What are the merits and demerits of secondary data?
What are the merits and demerits of Secondary sources of Data?Secondary Data.(a) Suppose we study the level of birth rate in Orissa between 1999-2000.(b) Suppose we study World Bank assistance to poor Countries.
Merits.(i) Use of secondary data is very convenient.(ii) It saves time and finance.(iii) In some enquiries primary data cannot be collected.More items….
Why is secondary data not reliable?
Secondary data may not be authentic and reliable. A researcher may need to further verify the data collected from the available sources. Researchers may have to deal with irrelevant data before finally finding the required data. Some of the data is exaggerated due to the personal bias of the data source.
Which one is an advantage of secondary data?
Secondary data is available from other sources and may already have been used in previous research, making it easier to carry out further research. It is time-saving and cost-efficient: the data was collected by someone other than the researcher.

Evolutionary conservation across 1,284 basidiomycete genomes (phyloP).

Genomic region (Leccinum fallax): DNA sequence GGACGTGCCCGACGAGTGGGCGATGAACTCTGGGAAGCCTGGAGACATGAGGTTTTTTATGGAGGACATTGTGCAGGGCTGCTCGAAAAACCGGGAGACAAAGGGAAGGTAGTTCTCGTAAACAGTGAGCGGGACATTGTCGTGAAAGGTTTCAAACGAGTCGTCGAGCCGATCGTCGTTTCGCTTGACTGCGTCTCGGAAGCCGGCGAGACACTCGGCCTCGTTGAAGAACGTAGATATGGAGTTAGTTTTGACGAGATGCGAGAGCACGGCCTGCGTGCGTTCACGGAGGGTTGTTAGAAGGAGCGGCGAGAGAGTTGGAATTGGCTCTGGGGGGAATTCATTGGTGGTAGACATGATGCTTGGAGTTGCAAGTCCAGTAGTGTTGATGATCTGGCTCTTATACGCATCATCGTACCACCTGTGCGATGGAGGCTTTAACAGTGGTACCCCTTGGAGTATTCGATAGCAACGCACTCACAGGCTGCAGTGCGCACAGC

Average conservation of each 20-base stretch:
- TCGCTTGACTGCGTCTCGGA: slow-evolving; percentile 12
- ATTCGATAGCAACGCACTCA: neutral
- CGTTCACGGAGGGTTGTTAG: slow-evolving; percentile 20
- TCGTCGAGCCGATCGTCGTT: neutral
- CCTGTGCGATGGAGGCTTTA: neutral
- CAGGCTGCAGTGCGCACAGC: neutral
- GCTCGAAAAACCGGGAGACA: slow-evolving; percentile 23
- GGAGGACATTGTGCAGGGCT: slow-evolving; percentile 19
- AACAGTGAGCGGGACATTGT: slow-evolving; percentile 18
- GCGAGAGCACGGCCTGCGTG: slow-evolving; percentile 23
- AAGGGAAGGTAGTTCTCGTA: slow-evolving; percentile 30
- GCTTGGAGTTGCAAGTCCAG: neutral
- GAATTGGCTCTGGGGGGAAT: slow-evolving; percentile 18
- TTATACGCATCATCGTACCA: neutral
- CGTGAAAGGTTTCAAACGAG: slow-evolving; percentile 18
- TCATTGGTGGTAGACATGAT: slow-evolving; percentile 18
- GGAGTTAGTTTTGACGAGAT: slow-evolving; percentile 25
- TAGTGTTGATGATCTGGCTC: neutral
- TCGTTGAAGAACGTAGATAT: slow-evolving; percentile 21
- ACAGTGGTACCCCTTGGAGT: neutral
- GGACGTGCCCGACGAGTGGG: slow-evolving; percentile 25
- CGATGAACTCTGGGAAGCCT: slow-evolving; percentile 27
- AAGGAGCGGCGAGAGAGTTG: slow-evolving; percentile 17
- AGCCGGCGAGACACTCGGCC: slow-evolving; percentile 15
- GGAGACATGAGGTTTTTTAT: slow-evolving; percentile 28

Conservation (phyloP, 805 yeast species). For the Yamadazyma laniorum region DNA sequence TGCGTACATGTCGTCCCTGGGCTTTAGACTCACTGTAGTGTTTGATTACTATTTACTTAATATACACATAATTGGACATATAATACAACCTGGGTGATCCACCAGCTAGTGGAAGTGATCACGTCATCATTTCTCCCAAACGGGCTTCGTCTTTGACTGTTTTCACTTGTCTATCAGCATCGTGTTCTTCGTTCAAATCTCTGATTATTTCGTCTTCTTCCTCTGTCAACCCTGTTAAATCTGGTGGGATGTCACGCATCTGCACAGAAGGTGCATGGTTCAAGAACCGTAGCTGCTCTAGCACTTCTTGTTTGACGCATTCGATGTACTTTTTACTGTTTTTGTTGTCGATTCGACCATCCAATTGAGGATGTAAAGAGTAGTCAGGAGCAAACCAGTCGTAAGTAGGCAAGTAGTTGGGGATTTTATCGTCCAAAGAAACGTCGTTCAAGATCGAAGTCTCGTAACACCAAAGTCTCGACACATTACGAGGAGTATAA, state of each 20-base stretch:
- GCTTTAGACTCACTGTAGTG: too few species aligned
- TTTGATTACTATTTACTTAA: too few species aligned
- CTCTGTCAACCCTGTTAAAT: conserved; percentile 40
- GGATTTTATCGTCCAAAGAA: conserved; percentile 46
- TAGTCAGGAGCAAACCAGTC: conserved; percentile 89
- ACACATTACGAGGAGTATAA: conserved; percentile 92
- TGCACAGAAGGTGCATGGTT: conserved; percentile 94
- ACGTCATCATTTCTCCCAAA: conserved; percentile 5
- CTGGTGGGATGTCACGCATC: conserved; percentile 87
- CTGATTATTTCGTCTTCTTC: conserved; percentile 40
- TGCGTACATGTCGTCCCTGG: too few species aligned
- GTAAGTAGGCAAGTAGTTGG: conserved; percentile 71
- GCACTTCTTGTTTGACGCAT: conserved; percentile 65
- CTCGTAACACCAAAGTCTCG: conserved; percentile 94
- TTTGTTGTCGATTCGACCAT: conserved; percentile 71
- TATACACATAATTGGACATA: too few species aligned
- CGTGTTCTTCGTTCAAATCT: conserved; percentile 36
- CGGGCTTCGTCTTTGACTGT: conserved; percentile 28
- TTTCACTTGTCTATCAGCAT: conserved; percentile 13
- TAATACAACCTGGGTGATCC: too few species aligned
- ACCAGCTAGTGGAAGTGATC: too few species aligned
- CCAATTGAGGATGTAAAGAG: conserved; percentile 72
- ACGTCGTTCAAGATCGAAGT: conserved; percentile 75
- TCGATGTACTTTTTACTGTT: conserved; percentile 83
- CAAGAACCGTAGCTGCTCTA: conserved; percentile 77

What are the advantages and disadvantages of primary and secondary research?
Advantages of secondary research – Fast, low cost and easy to find. You can do secondary research yourself using a computer and internet connection. Disadvantages of secondary research – Provides broader results than primary research which offers more detailed, targeted data specific to research objectives.
When would you use secondary data?
There are various reasons for using secondary data:A particularly good collection of data already exists.You are doing a historical study – that is, your study begins and ends at a particular point in time.You are covering an extended period, and analysing development over that period – a longitudinal study.More items…
What are the pros and cons of secondary data?
Pros: As it is largely based on already existing data derived from previous research, secondary research can be conducted more quickly and at a lesser cost. Cons: A major disadvantage of secondary research is that the researcher may have difficulty obtaining information specific to his or her needs.